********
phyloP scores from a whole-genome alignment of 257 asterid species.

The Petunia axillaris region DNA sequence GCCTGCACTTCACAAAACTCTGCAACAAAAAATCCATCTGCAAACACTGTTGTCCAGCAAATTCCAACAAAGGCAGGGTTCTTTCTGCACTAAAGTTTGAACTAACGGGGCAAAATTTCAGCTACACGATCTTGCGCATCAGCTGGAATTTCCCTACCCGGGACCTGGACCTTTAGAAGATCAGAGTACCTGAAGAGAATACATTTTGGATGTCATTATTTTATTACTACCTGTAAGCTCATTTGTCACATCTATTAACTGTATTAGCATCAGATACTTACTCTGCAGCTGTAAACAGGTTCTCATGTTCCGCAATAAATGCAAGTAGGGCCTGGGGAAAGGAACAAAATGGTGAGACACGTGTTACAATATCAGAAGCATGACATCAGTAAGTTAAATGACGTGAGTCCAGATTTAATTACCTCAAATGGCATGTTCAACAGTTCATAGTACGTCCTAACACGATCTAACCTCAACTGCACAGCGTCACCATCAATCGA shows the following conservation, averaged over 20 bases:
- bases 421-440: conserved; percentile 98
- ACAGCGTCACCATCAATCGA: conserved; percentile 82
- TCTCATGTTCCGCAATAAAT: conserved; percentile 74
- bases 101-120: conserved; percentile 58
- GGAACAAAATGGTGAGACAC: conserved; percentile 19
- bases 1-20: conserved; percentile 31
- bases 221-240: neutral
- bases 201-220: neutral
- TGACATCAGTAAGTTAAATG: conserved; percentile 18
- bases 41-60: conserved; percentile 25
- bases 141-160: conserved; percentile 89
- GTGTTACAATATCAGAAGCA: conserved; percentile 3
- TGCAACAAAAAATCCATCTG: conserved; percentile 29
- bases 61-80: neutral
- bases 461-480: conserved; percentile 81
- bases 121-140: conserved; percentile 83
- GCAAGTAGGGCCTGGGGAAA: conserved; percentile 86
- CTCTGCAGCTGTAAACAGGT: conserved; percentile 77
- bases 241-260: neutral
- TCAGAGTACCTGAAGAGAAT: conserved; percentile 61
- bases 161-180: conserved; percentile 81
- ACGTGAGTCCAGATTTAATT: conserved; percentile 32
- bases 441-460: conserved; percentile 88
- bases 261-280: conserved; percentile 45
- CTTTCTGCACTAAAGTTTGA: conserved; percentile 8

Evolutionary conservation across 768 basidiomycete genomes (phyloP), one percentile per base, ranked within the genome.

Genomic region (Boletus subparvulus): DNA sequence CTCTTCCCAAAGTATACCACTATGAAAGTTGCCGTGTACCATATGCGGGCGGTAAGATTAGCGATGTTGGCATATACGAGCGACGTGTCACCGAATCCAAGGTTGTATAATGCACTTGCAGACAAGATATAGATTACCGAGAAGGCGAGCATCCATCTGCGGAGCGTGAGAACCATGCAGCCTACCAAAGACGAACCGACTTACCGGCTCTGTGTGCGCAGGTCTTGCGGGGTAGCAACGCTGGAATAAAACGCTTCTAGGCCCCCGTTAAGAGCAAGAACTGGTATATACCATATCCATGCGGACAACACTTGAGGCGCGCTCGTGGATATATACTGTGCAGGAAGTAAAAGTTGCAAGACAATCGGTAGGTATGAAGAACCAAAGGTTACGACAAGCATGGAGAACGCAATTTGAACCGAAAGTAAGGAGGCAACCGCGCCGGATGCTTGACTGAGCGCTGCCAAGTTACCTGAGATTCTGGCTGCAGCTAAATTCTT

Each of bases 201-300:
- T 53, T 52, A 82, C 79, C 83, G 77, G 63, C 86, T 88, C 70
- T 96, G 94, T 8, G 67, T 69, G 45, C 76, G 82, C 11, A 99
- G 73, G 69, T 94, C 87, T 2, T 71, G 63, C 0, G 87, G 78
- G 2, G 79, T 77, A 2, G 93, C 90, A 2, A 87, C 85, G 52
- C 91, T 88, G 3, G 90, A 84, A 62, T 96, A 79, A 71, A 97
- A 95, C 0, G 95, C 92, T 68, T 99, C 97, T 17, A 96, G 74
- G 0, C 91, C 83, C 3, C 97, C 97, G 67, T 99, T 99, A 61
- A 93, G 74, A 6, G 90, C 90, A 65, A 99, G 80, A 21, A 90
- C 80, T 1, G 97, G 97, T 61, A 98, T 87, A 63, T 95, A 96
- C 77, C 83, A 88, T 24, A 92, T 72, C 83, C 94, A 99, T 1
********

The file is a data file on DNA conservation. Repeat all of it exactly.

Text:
phyloP scores from a whole-genome alignment of 257 asterid species.

The Petunia axillaris region DNA sequence GCCTGCACTTCACAAAACTCTGCAACAAAAAATCCATCTGCAAACACTGTTGTCCAGCAAATTCCAACAAAGGCAGGGTTCTTTCTGCACTAAAGTTTGAACTAACGGGGCAAAATTTCAGCTACACGATCTTGCGCATCAGCTGGAATTTCCCTACCCGGGACCTGGACCTTTAGAAGATCAGAGTACCTGAAGAGAATACATTTTGGATGTCATTATTTTATTACTACCTGTAAGCTCATTTGTCACATCTATTAACTGTATTAGCATCAGATACTTACTCTGCAGCTGTAAACAGGTTCTCATGTTCCGCAATAAATGCAAGTAGGGCCTGGGGAAAGGAACAAAATGGTGAGACACGTGTTACAATATCAGAAGCATGACATCAGTAAGTTAAATGACGTGAGTCCAGATTTAATTACCTCAAATGGCATGTTCAACAGTTCATAGTACGTCCTAACACGATCTAACCTCAACTGCACAGCGTCACCATCAATCGA shows the following conservation, averaged over 20 bases:
- bases 421-440: conserved; percentile 98
- ACAGCGTCACCATCAATCGA: conserved; percentile 82
- TCTCATGTTCCGCAATAAAT: conserved; percentile 74
- bases 101-120: conserved; percentile 58
- GGAACAAAATGGTGAGACAC: conserved; percentile 19
- bases 1-20: conserved; percentile 31
- bases 221-240: neutral
- bases 201-220: neutral
- TGACATCAGTAAGTTAAATG: conserved; percentile 18
- bases 41-60: conserved; percentile 25
- bases 141-160: conserved; percentile 89
- GTGTTACAATATCAGAAGCA: conserved; percentile 3
- TGCAACAAAAAATCCATCTG: conserved; percentile 29
- bases 61-80: neutral
- bases 461-480: conserved; percentile 81
- bases 121-140: conserved; percentile 83
- GCAAGTAGGGCCTGGGGAAA: conserved; percentile 86
- CTCTGCAGCTGTAAACAGGT: conserved; percentile 77
- bases 241-260: neutral
- TCAGAGTACCTGAAGAGAAT: conserved; percentile 61
- bases 161-180: conserved; percentile 81
- ACGTGAGTCCAGATTTAATT: conserved; percentile 32
- bases 441-460: conserved; percentile 88
- bases 261-280: conserved; percentile 45
- CTTTCTGCACTAAAGTTTGA: conserved; percentile 8

Evolutionary conservation across 768 basidiomycete genomes (phyloP), one percentile per base, ranked within the genome.

Genomic region (Boletus subparvulus): DNA sequence CTCTTCCCAAAGTATACCACTATGAAAGTTGCCGTGTACCATATGCGGGCGGTAAGATTAGCGATGTTGGCATATACGAGCGACGTGTCACCGAATCCAAGGTTGTATAATGCACTTGCAGACAAGATATAGATTACCGAGAAGGCGAGCATCCATCTGCGGAGCGTGAGAACCATGCAGCCTACCAAAGACGAACCGACTTACCGGCTCTGTGTGCGCAGGTCTTGCGGGGTAGCAACGCTGGAATAAAACGCTTCTAGGCCCCCGTTAAGAGCAAGAACTGGTATATACCATATCCATGCGGACAACACTTGAGGCGCGCTCGTGGATATATACTGTGCAGGAAGTAAAAGTTGCAAGACAATCGGTAGGTATGAAGAACCAAAGGTTACGACAAGCATGGAGAACGCAATTTGAACCGAAAGTAAGGAGGCAACCGCGCCGGATGCTTGACTGAGCGCTGCCAAGTTACCTGAGATTCTGGCTGCAGCTAAATTCTT

Each of bases 201-300:
- T 53, T 52, A 82, C 79, C 83, G 77, G 63, C 86, T 88, C 70
- T 96, G 94, T 8, G 67, T 69, G 45, C 76, G 82, C 11, A 99
- G 73, G 69, T 94, C 87, T 2, T 71, G 63, C 0, G 87, G 78
- G 2, G 79, T 77, A 2, G 93, C 90, A 2, A 87, C 85, G 52
- C 91, T 88, G 3, G 90, A 84, A 62, T 96, A 79, A 71, A 97
- A 95, C 0, G 95, C 92, T 68, T 99, C 97, T 17, A 96, G 74
- G 0, C 91, C 83, C 3, C 97, C 97, G 67, T 99, T 99, A 61
- A 93, G 74, A 6, G 90, C 90, A 65, A 99, G 80, A 21, A 90
- C 80, T 1, G 97, G 97, T 61, A 98, T 87, A 63, T 95, A 96
- C 77, C 83, A 88, T 24, A 92, T 72, C 83, C 94, A 99, T 1